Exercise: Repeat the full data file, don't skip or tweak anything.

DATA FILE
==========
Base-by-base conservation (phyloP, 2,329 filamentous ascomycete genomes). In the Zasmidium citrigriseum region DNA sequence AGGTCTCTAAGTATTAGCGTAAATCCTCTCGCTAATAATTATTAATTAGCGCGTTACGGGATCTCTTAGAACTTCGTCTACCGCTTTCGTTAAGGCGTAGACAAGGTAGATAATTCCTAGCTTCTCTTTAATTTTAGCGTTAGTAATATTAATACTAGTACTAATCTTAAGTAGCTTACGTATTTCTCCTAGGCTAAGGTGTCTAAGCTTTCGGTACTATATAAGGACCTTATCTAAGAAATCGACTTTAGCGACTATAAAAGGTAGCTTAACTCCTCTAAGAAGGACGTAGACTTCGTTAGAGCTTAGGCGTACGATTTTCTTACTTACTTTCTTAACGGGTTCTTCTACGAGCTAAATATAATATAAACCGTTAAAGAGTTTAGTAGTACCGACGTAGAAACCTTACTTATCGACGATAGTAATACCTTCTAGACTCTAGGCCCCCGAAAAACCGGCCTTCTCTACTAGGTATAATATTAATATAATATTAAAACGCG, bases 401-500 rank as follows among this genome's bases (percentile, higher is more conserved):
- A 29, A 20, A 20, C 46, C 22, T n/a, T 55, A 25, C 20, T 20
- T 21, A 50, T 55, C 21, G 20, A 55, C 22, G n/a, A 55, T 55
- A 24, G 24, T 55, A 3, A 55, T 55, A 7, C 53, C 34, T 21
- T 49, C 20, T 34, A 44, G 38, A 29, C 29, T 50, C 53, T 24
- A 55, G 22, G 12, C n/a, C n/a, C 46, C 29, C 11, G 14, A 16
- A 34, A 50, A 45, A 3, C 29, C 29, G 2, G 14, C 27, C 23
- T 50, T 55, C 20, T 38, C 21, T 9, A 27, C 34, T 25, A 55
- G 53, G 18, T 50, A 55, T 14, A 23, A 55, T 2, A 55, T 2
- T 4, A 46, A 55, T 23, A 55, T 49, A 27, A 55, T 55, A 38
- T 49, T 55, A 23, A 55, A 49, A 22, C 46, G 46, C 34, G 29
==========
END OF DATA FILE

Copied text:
Base-by-base conservation (phyloP, 2,329 filamentous ascomycete genomes). In the Zasmidium citrigriseum region DNA sequence AGGTCTCTAAGTATTAGCGTAAATCCTCTCGCTAATAATTATTAATTAGCGCGTTACGGGATCTCTTAGAACTTCGTCTACCGCTTTCGTTAAGGCGTAGACAAGGTAGATAATTCCTAGCTTCTCTTTAATTTTAGCGTTAGTAATATTAATACTAGTACTAATCTTAAGTAGCTTACGTATTTCTCCTAGGCTAAGGTGTCTAAGCTTTCGGTACTATATAAGGACCTTATCTAAGAAATCGACTTTAGCGACTATAAAAGGTAGCTTAACTCCTCTAAGAAGGACGTAGACTTCGTTAGAGCTTAGGCGTACGATTTTCTTACTTACTTTCTTAACGGGTTCTTCTACGAGCTAAATATAATATAAACCGTTAAAGAGTTTAGTAGTACCGACGTAGAAACCTTACTTATCGACGATAGTAATACCTTCTAGACTCTAGGCCCCCGAAAAACCGGCCTTCTCTACTAGGTATAATATTAATATAATATTAAAACGCG, bases 401-500 rank as follows among this genome's bases (percentile, higher is more conserved):
- A 29, A 20, A 20, C 46, C 22, T n/a, T 55, A 25, C 20, T 20
- T 21, A 50, T 55, C 21, G 20, A 55, C 22, G n/a, A 55, T 55
- A 24, G 24, T 55, A 3, A 55, T 55, A 7, C 53, C 34, T 21
- T 49, C 20, T 34, A 44, G 38, A 29, C 29, T 50, C 53, T 24
- A 55, G 22, G 12, C n/a, C n/a, C 46, C 29, C 11, G 14, A 16
- A 34, A 50, A 45, A 3, C 29, C 29, G 2, G 14, C 27, C 23
- T 50, T 55, C 20, T 38, C 21, T 9, A 27, C 34, T 25, A 55
- G 53, G 18, T 50, A 55, T 14, A 23, A 55, T 2, A 55, T 2
- T 4, A 46, A 55, T 23, A 55, T 49, A 27, A 55, T 55, A 38
- T 49, T 55, A 23, A 55, A 49, A 22, C 46, G 46, C 34, G 29